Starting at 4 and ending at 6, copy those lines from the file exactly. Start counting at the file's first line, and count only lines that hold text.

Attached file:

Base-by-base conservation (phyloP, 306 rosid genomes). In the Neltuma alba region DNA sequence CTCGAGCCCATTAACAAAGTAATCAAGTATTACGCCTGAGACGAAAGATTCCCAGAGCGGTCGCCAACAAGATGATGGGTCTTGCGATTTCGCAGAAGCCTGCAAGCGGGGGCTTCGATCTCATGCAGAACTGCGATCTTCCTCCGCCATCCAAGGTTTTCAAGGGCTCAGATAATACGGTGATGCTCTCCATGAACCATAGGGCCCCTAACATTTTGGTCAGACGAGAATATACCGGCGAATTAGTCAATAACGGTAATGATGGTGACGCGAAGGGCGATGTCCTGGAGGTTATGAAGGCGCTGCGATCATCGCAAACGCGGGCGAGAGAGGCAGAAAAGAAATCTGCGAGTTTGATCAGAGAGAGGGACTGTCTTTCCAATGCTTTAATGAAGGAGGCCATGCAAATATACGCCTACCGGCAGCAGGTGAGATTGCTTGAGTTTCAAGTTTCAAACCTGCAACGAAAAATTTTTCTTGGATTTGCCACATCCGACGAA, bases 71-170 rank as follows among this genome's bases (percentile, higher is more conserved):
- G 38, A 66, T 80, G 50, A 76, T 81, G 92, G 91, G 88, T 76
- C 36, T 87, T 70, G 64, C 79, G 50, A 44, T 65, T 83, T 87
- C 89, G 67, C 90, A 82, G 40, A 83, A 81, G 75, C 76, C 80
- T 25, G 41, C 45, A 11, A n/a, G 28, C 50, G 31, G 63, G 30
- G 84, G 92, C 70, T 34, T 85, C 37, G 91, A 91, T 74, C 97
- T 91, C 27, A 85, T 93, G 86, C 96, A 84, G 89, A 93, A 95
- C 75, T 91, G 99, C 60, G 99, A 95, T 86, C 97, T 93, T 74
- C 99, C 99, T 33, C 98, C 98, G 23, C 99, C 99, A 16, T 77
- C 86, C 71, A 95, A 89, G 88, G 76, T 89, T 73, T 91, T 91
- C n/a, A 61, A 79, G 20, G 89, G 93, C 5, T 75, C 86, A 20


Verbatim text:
- C 89, G 67, C 90, A 82, G 40, A 83, A 81, G 75, C 76, C 80
- T 25, G 41, C 45, A 11, A n/a, G 28, C 50, G 31, G 63, G 30
- G 84, G 92, C 70, T 34, T 85, C 37, G 91, A 91, T 74, C 97